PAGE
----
5 Things Teenagers Need to Know About Finances After High-School

April’s Guest Blogger: JLeyah Tunstull

Financial literacy for young adults can often become a very difficult or even an overlooked subject.

Photo by: Faustin Tuyambaze

5 basic concepts of financial literacy

Financial literacy for young adults can often become a very difficult or even an overlooked subject. The core concepts of financial fitness are completely different than those of an adult with a much more seasoned financial history or profile.

Although there are not many markets, programs and advocates regarding the subject teenage money is a very relevant issue. Teenagers contribute to our economy through spending, working and by going to college. They account for over half of our revenue output, yet there is no source to show them how to properly spend wisely and manage their finances. As a result, you have teens that grow into adults who need severe credit repair, and other extreme financial measures, because they were not well informed when they first were introduced into the market. I have created a short list of five things that ALL young adults should know when they are entering the world and beginning to make their own financial decisions….

1. Student loans are not free money

With government loans being so easy to access. Literally a few paragraphs and your signature on a few dotted lines, and you are given the assumption that you now have access to thousands of dollars at no penalty. Over half of the individuals that I speak with had no prior knowledge of the agreement that they were signing. As an established adult they are facing the consequences of their actions

2. Credit cards are not free money

I know that we are piggybacking off of the last topic.  However, you would be surprised at how many young adults enter the world thinking that things are being handed to them on a silver platter with NO CONSEQUENCE (and credit cards happen to be one of them). In short, anything that you spend on a credit card must be paid back. If it is not paid back by a certain date you will owe what you spent plus extra (interest).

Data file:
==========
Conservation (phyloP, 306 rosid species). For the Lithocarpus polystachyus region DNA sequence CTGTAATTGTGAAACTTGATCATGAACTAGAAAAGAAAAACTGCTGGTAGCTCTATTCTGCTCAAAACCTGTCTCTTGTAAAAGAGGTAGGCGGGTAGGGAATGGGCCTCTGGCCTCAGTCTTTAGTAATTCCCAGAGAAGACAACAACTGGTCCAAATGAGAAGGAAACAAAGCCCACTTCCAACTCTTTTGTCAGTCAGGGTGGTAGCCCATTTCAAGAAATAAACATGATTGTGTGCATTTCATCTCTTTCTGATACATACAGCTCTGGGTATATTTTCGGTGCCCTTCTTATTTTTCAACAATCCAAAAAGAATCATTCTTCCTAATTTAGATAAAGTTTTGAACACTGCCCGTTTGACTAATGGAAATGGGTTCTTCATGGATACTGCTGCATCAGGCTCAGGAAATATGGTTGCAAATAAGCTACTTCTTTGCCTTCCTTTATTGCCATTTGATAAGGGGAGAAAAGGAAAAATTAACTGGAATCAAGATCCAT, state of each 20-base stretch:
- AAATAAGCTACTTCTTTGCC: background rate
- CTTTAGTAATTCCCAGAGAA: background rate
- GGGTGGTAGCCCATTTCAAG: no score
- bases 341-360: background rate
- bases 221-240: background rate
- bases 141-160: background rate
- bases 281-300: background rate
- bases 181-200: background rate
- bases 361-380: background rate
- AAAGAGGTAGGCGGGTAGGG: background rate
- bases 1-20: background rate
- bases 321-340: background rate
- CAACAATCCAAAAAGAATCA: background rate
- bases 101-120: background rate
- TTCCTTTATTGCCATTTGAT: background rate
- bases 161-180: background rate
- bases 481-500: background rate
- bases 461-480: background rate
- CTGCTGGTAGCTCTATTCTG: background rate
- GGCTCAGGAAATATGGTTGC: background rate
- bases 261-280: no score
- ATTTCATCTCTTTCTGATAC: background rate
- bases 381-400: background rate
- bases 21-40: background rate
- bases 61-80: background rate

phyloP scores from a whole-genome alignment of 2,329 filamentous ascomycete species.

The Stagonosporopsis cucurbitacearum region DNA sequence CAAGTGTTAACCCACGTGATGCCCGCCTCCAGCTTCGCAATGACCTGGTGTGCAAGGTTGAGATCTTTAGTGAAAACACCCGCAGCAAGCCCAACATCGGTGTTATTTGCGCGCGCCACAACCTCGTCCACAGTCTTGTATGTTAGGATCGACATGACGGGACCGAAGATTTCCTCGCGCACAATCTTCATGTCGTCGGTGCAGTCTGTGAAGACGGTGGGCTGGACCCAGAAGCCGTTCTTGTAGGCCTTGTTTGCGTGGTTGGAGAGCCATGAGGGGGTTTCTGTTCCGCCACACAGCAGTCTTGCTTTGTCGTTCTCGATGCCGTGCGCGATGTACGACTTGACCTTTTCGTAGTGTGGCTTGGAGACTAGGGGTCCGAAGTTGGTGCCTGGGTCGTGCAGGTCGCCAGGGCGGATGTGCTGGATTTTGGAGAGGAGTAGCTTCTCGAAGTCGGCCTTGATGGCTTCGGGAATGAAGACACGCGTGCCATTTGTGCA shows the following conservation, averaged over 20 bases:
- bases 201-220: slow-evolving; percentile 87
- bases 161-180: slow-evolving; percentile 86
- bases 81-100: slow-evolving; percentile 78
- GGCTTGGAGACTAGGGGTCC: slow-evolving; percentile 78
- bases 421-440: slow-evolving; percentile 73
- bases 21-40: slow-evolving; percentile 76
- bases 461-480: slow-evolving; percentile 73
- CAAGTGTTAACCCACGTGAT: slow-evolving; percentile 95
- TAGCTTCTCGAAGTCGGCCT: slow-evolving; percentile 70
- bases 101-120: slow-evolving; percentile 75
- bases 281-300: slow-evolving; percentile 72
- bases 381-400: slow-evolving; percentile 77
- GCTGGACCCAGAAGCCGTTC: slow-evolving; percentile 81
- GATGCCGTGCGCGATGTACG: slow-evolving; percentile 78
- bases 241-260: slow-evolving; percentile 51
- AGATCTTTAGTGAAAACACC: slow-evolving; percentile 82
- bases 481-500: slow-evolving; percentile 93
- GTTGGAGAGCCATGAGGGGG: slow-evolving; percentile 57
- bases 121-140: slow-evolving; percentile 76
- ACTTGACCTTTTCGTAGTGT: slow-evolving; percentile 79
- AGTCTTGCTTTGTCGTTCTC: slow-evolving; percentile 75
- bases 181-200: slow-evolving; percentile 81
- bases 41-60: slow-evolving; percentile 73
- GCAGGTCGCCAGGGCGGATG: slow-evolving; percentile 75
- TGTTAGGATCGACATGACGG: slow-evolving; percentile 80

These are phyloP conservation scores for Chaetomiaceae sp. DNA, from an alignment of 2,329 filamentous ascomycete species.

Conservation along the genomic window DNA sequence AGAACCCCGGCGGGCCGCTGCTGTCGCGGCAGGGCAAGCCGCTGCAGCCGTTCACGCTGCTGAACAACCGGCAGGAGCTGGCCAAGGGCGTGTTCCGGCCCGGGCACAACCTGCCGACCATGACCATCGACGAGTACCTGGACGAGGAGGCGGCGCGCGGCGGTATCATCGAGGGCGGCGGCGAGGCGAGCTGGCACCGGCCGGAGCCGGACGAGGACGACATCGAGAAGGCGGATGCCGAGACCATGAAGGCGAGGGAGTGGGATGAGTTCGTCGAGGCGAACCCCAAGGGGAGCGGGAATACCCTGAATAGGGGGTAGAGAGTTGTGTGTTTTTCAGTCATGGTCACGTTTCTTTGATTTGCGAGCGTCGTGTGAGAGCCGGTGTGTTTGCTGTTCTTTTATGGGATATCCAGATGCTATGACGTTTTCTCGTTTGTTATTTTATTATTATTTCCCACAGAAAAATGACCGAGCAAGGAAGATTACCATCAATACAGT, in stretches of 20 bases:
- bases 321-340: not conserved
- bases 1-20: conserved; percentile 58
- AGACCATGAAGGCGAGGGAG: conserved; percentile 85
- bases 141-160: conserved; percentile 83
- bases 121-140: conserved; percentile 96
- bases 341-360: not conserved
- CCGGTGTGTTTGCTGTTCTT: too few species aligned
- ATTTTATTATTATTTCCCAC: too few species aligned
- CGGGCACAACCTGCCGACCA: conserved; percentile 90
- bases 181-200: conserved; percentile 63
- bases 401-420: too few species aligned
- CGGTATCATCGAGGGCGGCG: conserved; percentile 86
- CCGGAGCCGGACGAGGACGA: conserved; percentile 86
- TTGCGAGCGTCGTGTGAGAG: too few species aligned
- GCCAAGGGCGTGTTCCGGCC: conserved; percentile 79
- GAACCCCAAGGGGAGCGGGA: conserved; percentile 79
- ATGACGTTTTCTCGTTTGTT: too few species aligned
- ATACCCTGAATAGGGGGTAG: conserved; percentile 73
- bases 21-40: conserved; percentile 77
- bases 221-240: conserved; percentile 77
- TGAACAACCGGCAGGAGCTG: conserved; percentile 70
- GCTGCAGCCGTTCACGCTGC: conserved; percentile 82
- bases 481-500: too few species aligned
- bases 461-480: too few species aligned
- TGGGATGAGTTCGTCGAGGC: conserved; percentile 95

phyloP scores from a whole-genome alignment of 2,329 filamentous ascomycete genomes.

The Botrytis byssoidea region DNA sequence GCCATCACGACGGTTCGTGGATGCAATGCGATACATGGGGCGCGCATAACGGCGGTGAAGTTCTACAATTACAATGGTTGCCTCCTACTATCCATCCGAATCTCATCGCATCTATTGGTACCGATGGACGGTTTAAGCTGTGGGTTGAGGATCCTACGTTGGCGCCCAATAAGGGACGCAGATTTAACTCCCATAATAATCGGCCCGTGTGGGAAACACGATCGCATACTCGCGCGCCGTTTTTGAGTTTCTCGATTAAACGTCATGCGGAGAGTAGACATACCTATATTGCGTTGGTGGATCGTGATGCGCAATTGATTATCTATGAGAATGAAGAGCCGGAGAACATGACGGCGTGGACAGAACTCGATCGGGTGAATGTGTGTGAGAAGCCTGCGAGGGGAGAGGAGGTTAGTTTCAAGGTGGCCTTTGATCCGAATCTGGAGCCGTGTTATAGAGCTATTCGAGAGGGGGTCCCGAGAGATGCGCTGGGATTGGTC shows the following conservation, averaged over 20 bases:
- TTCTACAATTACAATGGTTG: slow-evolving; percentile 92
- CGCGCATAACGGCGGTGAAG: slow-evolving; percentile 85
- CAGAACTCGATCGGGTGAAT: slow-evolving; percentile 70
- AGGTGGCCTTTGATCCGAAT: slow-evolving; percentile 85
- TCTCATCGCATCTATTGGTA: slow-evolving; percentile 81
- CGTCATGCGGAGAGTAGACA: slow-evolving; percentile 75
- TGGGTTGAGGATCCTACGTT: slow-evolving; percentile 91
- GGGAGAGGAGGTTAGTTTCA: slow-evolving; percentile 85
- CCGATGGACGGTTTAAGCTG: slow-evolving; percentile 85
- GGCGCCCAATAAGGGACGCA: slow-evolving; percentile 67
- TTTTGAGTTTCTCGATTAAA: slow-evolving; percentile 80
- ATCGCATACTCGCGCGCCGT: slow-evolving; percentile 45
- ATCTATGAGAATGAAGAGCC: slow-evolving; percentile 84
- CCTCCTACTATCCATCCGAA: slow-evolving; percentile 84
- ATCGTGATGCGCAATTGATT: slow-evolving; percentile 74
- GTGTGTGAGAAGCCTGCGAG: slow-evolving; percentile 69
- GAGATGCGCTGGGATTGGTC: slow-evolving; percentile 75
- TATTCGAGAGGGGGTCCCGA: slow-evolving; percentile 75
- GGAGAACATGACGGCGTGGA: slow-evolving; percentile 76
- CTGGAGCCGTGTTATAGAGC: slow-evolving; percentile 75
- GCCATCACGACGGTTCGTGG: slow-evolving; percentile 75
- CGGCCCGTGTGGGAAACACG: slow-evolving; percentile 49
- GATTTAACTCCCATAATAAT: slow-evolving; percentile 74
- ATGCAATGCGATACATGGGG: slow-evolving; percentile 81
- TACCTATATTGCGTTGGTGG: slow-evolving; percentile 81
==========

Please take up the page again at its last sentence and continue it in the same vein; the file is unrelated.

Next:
3. Taking money off of your credit card is a NO-NO

A new shiny card came in the mail with your name embodied on the front, full of money for you to use at your disposal right….wrong! Whenever you take money off of a credit card in some instances you are charged a fee. You will be paying (interest) on the cash that you took off EVERYDAY until the cash is paid back off. This accumulation makes it quite difficult to get caught up. And can lead to something called trailing interest, meaning no matter how much you pay you are not actually paying down the debt.

4. A debit card is not a credit card

Again, the concept may seem simple but you have to take into account that debit cards are now able in some instances to be used as credit cards. This makes our lives more confusing. The key difference that you need to remember is that unlike a credit card, if you take money from your debit card and the value is not there not only will you owe your bank, but you will likely get something called an overdraft fee. If your account stays negative over a certain period of time you may also get additional fees as well.

5. Bills over Booze

Post high-school and moving out on your own is one of the most exciting times of our lives.  If you are not careful it can also become one of the most dreadful as well. Let’s face it college is full of parties and hazy weekend memories, but I encourage you to party smart. Each pay period you need to ensure that whatever you are not getting assistance with rather it be from the government, your parents or elsewhere; is taken care of with your paycheck. I would recommend that you get a budgeting or an envelope system in place. That will help you keep up with all of the new demands in your life. Being an adult is rewarding, but it does require work.

~Stay Classy. Stay Cheap~ The Finance Princess

JLeyah Tunstull

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